Osteria Morini: Taste of Emilia-Romagna
New York chef Michael White brings terrific pastas and rustic grilled meats to DC’s Navy Yard.
Reviewed By Ann Limpert
The briny seafood soup at Osteria Morini boasts lots of clams, scallops, mussels, and shrimp. Photograph by Scott Suchman.
Comments () | Published February 5, 2014

Osteria Morini
Address: 301 Water Street Southeast, Washington, DC 20003
Phone: 202-484-0660
Cuisines: Italian
Opening Hours: Open Monday through Friday for lunch, daily for dinner.
Nearby Metro Stops: Navy Yard-Ballpark
Price Range: Expensive
Dress: Business Casual
Noise Level: Chatty
Best Dishes Guanciale salad; duck-liver mousse; Parmesan crostini; bucatini with crab; spaghetti with clams; lasagna; gramigna with sausage; mixed grill; seafood soup; pork chop; lemon tart; pistachio savarin; chocolate custard with banana; Royal Blush cocktail, with Prosecco and Morello cherry.
Price Details: Starters $10 to $15, pastas $17 to $21, entrées $26 to $45

Rumors that Mario Batali’s mega-market, Eataly, is headed here have been quashed, but nonetheless it’s a pretty great time to be an Italophile, or even a carb addict, in Washington. Neapolitan-style pizza shops are popping up like Bikeshare stations. Local maestro Fabio Trabocchi is expanding—his Fiola Mare is slated to open in Georgetown. And house-made limoncello and tagliatelle Bolognese are touted on even the most American of menus.

The latest reason to get excited? The arrival of Michael White. The New York chef behind the starry Midtown seafood emporium Marea has cloned his more rustic SoHo restaurant, Osteria Morini, and brought it not to Penn Quarter or 14th Street but to a more pioneering location: DC’s suddenly blossoming Navy Yard, which is also home to Bluejacket Brewery and will soon get a TaKorean, a Sweetgreen, and another White project, a spinoff of his Nicoletta pizzeria.

Despite attempts to warm up the glass box of a dining room—grandmotherly wooden dining chairs, flower-rimmed plates, lots of saffron yellow—the place still has a corporate chill to it. (That it looks onto a leafless gray riverscape this time of year doesn’t help.) But when it comes to the kitchen, White and executive chef Matt Adler offer plenty of robust yet refined comfort. Their focus is on Italy’s Emilia-Romagna region, the land of eggy noodles and rich ragus.

Accordingly, pastas are among the surest bets, whether a hearty crock of béchamel-draped lasagna made crunchy with bread crumbs or twirls of gramigna laden with tomato, cream, and crumbles of pork sausage. Oddly, the biggest miss was the most straightforward—a classic tagliatelle with a listless, watery ragu. And if you’re in the mood for seafood, you’d do much better with the bucatini, tossed with crab and briny sea urchin, or a spicy-salty tangle of clams, chilies, and thin spaghetti than with an appetizer of scallops atop bland lentils or an overcooked cut of swordfish with broccoli rabe that came across as a depressing concession to a dieter.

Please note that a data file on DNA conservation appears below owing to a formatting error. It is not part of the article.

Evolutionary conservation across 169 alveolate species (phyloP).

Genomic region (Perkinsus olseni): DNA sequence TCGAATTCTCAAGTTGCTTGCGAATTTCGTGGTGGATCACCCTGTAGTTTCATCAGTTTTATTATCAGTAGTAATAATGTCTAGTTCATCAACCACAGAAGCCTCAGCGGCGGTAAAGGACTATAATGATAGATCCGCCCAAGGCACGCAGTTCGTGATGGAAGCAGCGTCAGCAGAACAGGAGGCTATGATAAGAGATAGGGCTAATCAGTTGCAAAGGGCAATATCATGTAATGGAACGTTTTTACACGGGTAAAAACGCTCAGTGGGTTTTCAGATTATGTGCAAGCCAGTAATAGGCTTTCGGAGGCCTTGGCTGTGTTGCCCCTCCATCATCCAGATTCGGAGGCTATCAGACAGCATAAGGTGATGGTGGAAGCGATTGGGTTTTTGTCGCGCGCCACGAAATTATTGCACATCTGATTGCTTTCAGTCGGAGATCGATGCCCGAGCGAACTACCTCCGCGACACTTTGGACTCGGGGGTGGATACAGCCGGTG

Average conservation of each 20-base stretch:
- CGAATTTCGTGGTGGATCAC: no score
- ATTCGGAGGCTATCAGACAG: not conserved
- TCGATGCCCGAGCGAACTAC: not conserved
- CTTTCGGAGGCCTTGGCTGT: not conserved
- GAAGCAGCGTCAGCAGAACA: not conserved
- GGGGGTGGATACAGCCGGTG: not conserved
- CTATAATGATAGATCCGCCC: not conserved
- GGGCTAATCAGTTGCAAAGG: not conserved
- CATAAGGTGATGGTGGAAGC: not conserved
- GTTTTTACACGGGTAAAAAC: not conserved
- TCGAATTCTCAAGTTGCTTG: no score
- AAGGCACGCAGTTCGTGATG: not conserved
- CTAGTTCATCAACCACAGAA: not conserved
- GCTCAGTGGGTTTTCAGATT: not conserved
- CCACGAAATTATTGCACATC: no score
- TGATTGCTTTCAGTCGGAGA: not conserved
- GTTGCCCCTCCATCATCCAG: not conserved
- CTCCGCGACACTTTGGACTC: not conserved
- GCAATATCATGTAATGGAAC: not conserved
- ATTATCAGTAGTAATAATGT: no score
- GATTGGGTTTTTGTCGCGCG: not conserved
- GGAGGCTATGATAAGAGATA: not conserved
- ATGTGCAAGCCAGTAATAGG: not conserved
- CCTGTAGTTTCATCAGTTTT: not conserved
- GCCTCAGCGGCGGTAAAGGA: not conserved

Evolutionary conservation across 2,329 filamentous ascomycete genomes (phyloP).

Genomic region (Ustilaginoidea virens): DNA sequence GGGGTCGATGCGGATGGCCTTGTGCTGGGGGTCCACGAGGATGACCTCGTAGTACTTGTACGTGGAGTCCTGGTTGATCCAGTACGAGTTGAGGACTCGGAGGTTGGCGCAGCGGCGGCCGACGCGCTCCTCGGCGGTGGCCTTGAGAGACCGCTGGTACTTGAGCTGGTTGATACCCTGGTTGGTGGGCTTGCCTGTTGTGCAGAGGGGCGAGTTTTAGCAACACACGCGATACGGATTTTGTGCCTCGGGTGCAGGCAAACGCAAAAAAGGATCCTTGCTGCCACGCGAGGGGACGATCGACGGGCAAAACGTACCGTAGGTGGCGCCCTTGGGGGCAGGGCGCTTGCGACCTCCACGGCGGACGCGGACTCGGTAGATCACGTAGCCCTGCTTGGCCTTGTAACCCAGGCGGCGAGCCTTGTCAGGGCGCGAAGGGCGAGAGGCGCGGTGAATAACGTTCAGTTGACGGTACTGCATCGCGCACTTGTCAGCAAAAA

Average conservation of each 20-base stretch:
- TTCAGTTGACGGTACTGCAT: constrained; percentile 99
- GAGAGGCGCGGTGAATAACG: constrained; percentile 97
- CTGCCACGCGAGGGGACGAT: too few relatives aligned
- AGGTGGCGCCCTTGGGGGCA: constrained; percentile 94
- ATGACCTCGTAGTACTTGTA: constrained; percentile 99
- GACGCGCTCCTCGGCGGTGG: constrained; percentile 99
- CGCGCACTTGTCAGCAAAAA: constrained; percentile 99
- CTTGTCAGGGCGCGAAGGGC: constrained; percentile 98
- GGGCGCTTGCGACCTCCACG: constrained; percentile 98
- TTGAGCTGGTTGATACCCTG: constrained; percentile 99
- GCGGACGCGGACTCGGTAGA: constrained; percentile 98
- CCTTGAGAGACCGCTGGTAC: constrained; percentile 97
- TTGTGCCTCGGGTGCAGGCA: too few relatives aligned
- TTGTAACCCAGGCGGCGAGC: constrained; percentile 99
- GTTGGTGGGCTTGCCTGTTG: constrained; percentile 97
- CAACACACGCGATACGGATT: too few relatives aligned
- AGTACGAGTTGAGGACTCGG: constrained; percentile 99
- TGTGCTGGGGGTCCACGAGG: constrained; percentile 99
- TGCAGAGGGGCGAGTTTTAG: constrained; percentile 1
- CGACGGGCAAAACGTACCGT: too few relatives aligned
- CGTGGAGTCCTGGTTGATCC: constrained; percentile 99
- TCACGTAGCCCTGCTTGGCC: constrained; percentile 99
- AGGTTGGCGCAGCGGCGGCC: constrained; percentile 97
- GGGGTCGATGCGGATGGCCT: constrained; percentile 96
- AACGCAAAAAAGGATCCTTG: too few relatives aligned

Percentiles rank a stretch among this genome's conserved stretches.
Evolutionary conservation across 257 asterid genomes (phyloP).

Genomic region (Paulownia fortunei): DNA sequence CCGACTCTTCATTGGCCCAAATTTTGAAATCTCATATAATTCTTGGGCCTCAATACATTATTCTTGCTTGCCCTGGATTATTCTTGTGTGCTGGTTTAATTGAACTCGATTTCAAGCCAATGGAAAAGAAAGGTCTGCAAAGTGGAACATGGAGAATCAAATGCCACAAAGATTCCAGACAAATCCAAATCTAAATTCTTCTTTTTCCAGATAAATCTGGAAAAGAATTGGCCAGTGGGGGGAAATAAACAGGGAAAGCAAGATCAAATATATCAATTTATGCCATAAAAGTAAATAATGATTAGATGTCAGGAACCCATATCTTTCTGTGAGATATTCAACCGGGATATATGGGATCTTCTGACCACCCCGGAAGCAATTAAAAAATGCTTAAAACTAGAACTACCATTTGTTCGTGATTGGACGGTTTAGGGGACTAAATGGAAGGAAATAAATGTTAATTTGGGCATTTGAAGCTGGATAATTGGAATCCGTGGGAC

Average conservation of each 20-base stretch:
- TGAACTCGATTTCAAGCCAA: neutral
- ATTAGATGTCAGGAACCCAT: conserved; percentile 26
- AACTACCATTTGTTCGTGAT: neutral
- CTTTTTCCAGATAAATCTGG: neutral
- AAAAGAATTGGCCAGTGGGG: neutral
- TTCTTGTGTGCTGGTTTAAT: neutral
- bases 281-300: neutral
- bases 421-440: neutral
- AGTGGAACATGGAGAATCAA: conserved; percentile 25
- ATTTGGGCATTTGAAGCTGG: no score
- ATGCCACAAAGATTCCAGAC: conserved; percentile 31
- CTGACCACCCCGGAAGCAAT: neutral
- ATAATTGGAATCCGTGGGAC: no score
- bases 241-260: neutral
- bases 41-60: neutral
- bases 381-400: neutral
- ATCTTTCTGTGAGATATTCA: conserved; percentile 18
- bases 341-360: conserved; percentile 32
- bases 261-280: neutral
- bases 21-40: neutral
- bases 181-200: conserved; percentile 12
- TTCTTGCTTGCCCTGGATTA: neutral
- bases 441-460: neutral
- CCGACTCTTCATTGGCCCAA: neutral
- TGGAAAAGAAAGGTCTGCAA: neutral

Meat and game are a different story. To start meals off, there’s an array of charcuterie, including a lovely duck-liver mousse glistening with wine gelée as well as a wonderful guanciale-and-poached-egg salad sweetened with caramelized onions and just enough vinegar. A wood-burning grill gives a tender and hefty pork chop the right amount of smokiness and was responsible for one night’s star entrée—a bountiful platter bearing lamb chops, skirt steak, pork-and-fennel sausage, and decadent slices of pancetta.

If you go the traditional Italian route of appetizer, pasta, and meat or fish, you’ll likely be too stuffed even to think about dessert. Think again. Pastry chef Alex Levin is turning out all-around excellent sweets, in the form of a creamy, meringue-topped lemon tart, a pistachio cake with tangy crème fraîche sorbet, and an arrangement of milk-chocolate custard and bruléed bananas. They’re as simple as they are confident, and a fitting sendoff to one of the better Italian meals you’ll find right now—in a very crowded field.


This article appears in the February 2014 issue of Washingtonian.

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